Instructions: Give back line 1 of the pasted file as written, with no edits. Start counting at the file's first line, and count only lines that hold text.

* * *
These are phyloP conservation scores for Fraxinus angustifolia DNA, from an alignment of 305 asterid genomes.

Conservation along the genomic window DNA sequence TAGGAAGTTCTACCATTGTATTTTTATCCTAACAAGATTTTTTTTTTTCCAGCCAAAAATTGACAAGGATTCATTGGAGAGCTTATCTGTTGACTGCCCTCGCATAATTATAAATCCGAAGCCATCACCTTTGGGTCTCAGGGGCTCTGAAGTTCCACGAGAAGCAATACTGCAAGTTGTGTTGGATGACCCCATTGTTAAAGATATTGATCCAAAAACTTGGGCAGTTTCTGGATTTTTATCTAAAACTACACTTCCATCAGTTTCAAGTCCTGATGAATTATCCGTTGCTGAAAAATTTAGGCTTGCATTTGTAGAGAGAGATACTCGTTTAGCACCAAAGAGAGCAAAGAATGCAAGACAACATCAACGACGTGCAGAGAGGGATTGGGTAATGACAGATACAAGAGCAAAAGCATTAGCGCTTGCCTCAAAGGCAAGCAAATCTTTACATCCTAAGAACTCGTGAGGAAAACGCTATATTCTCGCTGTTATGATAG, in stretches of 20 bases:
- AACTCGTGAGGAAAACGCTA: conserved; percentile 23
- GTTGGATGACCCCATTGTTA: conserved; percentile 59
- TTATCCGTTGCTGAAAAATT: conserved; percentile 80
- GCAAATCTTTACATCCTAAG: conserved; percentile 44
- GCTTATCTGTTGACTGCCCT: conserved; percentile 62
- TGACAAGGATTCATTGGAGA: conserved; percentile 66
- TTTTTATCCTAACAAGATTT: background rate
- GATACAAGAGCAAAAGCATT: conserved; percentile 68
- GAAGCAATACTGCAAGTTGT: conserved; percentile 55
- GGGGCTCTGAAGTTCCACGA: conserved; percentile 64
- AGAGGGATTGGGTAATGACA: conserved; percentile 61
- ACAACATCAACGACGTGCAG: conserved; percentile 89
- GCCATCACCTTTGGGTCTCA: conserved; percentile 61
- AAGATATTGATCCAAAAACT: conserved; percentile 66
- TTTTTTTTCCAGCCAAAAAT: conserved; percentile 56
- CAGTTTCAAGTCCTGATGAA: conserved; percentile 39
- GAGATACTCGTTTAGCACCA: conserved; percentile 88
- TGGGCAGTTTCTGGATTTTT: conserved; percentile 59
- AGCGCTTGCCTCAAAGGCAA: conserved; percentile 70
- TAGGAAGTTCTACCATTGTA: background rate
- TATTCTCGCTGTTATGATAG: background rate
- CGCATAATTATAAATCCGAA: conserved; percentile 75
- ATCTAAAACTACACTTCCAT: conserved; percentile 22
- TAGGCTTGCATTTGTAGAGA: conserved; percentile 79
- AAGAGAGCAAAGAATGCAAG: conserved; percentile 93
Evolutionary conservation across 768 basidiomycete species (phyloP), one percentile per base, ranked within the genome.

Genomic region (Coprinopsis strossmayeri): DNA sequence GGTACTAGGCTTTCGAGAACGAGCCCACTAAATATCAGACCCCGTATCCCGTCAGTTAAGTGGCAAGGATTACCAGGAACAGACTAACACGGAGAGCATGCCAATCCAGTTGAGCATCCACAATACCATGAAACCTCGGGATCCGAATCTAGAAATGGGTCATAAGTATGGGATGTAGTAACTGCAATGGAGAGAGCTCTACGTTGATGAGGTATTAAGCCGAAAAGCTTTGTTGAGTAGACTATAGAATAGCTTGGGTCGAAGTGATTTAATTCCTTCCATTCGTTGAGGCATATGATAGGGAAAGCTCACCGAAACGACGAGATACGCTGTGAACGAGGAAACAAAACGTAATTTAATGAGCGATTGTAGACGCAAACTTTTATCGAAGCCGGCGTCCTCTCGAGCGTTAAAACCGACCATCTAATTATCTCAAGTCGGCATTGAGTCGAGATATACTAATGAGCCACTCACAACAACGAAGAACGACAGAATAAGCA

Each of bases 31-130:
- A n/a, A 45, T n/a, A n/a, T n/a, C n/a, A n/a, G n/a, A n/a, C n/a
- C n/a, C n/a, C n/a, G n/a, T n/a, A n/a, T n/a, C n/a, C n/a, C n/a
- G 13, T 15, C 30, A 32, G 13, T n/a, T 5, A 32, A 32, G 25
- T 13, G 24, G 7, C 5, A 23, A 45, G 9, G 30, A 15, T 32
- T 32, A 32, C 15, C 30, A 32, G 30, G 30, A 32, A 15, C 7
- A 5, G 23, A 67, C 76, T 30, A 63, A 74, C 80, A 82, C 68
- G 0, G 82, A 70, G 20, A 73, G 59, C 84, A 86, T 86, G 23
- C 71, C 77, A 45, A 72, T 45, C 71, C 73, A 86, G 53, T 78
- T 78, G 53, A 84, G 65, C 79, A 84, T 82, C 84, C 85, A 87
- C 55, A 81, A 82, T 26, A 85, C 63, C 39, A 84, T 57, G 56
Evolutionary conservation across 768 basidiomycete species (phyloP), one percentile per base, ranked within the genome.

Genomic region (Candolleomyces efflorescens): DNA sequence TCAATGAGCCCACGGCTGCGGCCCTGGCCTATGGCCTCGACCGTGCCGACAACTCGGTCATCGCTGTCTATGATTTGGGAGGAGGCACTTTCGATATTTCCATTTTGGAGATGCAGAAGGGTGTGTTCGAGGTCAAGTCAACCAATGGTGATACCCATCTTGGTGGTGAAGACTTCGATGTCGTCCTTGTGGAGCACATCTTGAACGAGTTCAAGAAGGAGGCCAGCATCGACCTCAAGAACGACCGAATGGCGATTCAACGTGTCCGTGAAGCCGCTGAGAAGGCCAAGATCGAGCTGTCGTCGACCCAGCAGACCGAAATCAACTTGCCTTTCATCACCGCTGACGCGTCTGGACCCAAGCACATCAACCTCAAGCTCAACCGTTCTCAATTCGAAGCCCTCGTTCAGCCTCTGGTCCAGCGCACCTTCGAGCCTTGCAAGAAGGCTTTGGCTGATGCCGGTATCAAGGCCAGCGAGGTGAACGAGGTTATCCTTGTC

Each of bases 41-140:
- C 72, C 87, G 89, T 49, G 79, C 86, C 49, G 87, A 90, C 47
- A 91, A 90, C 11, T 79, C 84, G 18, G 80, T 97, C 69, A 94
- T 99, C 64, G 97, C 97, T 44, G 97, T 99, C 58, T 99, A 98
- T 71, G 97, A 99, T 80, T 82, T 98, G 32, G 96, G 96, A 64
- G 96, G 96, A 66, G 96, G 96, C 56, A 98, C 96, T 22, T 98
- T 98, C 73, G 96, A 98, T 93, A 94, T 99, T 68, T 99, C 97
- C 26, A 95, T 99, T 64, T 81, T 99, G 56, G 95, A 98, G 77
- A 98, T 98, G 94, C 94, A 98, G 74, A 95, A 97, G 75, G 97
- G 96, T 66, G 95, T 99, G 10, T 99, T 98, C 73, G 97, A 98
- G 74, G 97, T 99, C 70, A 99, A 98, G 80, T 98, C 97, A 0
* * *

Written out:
These are phyloP conservation scores for Fraxinus angustifolia DNA, from an alignment of 305 asterid genomes.